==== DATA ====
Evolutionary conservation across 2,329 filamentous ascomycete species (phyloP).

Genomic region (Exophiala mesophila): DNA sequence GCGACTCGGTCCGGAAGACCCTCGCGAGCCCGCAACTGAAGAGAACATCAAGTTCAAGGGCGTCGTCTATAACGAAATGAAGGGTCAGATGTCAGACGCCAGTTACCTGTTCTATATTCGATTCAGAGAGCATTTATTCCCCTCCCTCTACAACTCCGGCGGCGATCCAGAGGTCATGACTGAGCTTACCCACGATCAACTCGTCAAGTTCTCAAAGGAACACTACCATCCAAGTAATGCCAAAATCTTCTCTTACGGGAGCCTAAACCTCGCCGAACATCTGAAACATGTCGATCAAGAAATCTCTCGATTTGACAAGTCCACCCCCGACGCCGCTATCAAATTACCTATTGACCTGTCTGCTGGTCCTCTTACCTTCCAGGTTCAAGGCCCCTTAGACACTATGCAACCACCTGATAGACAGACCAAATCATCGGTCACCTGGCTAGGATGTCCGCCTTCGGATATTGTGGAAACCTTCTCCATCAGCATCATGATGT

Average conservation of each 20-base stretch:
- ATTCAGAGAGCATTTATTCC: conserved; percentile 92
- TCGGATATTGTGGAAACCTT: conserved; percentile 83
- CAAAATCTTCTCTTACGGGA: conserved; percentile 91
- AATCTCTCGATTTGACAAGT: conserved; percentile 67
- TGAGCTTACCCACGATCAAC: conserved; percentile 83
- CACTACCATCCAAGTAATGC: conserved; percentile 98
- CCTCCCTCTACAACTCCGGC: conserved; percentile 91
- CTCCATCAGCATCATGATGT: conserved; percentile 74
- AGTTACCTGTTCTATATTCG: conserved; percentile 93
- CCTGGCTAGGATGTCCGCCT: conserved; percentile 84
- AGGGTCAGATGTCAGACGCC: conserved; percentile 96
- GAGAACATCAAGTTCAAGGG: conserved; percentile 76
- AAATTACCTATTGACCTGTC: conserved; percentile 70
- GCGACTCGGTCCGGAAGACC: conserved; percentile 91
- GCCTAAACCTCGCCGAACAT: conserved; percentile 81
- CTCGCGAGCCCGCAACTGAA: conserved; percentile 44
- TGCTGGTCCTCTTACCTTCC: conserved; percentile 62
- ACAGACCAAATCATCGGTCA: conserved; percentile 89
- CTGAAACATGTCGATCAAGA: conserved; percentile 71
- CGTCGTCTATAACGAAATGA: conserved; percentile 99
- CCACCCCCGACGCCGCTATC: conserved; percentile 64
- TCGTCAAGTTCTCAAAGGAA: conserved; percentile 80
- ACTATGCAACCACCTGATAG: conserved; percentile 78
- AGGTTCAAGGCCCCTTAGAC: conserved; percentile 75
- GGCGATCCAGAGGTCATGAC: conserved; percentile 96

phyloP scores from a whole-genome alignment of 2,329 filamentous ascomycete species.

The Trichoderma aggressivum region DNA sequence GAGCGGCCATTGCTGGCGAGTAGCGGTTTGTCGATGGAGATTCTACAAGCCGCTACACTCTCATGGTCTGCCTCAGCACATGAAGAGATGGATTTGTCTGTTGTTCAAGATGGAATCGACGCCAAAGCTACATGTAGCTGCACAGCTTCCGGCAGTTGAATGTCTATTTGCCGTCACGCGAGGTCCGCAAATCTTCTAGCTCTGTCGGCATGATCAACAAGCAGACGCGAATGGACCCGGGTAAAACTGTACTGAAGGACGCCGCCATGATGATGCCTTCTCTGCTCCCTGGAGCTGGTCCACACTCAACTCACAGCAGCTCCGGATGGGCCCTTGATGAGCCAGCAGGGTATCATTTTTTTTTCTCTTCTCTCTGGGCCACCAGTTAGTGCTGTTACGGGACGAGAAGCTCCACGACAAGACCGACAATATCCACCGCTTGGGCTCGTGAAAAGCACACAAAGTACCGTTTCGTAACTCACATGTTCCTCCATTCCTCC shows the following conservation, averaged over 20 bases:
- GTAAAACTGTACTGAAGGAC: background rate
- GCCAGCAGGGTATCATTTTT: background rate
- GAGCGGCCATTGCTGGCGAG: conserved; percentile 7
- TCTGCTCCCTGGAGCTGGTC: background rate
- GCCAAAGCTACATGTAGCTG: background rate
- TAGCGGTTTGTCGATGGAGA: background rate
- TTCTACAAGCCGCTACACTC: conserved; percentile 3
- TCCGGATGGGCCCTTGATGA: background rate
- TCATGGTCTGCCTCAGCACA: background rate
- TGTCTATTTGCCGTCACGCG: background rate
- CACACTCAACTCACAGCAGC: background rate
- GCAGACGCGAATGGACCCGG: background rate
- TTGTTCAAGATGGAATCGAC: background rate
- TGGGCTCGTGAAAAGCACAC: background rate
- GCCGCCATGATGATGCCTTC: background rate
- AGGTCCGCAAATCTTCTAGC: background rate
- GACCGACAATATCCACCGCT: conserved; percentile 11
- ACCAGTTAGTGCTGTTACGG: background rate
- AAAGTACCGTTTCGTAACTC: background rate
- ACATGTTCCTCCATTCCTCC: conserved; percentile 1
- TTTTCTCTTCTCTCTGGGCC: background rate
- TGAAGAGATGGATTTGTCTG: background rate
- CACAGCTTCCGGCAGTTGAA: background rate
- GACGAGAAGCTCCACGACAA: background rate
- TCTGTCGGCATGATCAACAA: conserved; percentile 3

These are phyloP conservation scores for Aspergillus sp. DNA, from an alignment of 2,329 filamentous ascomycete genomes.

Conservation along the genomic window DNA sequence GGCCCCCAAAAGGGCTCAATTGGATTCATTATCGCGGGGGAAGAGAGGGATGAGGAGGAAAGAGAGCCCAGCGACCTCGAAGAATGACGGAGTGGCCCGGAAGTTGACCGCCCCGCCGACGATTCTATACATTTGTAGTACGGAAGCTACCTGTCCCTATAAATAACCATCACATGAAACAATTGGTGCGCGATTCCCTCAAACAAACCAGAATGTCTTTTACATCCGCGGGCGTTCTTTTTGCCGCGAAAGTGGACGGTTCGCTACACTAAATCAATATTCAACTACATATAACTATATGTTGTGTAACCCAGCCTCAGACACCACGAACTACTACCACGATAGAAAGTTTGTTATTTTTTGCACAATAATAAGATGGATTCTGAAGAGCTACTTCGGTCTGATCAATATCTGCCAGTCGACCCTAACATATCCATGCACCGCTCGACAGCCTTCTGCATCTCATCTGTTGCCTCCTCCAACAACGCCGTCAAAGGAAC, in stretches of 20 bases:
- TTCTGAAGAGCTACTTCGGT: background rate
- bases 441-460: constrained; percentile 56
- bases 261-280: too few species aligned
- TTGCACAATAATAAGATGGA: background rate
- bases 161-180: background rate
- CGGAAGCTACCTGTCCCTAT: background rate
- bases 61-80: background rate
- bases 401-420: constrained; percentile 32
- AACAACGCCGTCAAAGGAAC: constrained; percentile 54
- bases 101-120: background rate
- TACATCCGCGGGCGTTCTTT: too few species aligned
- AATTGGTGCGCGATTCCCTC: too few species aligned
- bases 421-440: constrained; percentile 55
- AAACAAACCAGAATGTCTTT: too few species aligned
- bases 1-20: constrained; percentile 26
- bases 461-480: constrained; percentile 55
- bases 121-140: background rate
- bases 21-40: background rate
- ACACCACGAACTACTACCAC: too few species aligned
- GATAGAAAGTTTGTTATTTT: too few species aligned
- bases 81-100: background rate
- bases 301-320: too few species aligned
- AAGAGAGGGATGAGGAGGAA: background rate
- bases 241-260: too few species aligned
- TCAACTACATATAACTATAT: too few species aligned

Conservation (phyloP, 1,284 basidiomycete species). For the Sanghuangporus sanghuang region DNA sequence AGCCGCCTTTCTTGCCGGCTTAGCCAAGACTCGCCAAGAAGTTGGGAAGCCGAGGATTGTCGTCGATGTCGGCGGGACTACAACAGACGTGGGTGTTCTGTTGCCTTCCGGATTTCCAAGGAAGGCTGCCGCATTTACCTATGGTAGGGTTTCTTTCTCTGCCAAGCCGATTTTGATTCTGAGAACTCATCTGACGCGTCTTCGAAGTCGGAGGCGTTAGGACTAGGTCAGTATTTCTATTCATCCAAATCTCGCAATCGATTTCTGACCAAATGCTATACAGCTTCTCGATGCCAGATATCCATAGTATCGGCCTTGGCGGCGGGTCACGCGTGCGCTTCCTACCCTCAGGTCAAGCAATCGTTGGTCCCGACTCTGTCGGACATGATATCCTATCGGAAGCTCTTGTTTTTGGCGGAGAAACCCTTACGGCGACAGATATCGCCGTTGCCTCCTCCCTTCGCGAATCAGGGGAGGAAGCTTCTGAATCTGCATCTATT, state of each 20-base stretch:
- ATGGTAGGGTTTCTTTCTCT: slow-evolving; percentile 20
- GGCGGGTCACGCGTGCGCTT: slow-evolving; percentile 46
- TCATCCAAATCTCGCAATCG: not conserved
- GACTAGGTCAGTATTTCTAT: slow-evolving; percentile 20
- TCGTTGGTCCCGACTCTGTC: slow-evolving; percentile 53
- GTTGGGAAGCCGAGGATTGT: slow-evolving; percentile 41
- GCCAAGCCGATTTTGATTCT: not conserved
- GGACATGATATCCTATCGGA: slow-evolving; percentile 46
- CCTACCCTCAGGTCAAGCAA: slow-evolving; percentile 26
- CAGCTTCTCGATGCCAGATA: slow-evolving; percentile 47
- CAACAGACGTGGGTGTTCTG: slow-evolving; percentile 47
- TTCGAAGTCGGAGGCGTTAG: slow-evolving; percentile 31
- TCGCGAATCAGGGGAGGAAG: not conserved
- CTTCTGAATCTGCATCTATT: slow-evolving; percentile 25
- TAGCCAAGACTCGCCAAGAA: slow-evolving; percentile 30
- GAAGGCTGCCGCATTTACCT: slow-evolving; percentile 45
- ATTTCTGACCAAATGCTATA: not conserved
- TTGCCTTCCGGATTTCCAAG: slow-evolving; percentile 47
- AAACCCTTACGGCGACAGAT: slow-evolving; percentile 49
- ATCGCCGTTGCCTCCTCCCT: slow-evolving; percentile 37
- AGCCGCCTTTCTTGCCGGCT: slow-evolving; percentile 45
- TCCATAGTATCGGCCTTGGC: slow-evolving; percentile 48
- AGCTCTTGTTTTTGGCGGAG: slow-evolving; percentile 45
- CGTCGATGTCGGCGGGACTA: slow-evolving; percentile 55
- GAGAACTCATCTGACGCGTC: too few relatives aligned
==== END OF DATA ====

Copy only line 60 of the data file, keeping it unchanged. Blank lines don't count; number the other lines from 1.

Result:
- bases 261-280: too few species aligned